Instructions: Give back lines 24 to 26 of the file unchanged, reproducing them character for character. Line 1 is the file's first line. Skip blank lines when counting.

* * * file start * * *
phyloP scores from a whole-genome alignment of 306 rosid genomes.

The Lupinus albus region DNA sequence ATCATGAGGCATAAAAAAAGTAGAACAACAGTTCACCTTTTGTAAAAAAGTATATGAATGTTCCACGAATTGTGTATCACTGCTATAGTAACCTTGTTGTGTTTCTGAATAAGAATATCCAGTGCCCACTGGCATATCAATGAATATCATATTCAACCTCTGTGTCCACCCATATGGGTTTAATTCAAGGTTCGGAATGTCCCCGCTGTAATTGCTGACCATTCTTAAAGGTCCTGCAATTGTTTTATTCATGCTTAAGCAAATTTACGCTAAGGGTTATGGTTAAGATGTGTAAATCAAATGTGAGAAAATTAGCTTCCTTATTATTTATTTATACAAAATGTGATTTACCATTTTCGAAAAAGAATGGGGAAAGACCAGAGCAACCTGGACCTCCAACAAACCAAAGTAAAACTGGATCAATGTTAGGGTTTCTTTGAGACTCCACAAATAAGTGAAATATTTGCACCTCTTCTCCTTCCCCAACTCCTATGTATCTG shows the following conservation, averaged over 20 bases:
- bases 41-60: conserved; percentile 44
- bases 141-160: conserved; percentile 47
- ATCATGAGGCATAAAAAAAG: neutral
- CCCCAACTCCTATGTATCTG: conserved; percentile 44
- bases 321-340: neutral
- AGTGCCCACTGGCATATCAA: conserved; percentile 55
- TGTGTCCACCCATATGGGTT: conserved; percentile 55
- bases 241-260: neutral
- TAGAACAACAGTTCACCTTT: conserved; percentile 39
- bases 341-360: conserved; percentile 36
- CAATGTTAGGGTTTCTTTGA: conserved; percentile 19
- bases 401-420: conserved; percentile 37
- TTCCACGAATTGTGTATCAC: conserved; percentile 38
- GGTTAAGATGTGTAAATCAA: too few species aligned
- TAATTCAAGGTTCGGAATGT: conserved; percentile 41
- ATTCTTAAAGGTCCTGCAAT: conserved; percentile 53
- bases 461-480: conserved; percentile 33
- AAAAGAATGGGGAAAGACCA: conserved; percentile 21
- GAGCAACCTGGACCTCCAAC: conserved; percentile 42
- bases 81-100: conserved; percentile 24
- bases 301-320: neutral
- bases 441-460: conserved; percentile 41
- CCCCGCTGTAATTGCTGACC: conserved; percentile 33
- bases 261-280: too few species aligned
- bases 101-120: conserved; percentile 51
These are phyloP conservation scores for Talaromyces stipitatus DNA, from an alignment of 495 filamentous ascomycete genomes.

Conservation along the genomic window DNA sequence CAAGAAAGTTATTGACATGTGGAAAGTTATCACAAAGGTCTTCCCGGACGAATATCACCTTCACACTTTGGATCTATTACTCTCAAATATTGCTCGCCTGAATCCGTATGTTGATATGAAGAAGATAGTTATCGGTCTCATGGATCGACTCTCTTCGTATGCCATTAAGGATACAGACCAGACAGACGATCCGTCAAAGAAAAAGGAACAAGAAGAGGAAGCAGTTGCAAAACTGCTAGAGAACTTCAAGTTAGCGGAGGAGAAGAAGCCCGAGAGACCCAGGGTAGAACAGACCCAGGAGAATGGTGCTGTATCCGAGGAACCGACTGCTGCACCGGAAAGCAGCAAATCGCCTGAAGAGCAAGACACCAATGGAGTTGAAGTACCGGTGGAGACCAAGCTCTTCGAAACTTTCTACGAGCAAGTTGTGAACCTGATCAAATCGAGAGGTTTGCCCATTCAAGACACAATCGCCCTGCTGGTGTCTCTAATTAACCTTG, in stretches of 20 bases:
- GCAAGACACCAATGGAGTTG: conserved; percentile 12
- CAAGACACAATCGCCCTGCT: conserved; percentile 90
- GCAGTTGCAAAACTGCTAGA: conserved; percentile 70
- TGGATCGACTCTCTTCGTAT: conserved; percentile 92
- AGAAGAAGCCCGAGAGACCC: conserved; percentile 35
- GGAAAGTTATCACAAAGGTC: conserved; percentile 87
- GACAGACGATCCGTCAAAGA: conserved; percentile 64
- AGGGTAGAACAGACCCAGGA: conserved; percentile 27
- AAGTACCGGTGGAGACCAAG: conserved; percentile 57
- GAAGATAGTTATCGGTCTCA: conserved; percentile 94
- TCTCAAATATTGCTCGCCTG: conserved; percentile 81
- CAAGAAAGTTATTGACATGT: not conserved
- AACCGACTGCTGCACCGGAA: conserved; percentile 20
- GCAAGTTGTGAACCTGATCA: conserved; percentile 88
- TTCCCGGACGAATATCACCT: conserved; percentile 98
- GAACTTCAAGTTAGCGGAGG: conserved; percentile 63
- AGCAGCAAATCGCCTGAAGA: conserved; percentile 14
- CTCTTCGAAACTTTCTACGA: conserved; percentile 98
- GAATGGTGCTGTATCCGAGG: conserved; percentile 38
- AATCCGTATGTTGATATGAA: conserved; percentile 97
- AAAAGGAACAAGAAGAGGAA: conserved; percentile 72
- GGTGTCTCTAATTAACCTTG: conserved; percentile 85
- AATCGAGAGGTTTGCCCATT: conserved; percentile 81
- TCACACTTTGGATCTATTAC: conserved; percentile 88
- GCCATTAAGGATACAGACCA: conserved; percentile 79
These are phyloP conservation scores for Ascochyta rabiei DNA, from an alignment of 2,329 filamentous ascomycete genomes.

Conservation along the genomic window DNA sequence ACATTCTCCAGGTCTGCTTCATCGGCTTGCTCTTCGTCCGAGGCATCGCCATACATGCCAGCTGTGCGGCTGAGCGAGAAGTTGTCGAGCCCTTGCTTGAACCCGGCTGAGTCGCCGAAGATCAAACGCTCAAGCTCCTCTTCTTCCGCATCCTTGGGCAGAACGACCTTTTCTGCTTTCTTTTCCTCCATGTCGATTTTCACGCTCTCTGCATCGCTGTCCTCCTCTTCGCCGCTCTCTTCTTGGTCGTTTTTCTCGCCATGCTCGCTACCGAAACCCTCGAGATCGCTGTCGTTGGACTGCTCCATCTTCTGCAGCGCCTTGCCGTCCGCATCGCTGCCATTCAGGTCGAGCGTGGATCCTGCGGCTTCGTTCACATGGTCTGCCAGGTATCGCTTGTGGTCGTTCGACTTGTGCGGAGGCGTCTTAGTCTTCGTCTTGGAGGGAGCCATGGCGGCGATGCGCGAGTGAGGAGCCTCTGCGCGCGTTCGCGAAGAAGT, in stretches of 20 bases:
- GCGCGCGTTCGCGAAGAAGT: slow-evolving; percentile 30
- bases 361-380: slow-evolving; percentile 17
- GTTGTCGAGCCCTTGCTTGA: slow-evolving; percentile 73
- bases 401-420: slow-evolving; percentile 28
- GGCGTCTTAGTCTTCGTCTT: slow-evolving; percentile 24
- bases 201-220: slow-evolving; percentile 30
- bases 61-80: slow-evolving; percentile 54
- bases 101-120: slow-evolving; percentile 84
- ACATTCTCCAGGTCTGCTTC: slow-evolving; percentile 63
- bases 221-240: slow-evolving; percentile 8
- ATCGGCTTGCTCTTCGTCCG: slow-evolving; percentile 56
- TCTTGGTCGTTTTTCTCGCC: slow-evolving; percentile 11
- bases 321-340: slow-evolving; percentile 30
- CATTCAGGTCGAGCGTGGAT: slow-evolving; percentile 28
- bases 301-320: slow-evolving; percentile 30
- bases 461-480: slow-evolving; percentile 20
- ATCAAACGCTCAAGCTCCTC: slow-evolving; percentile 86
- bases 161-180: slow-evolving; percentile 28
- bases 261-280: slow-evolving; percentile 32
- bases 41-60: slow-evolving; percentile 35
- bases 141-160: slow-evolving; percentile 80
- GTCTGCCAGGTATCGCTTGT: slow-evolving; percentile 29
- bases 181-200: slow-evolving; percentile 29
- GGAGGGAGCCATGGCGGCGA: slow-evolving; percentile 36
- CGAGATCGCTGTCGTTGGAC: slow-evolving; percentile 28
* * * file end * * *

- bases 441-460: conserved; percentile 41
- CCCCGCTGTAATTGCTGACC: conserved; percentile 33
- bases 261-280: too few species aligned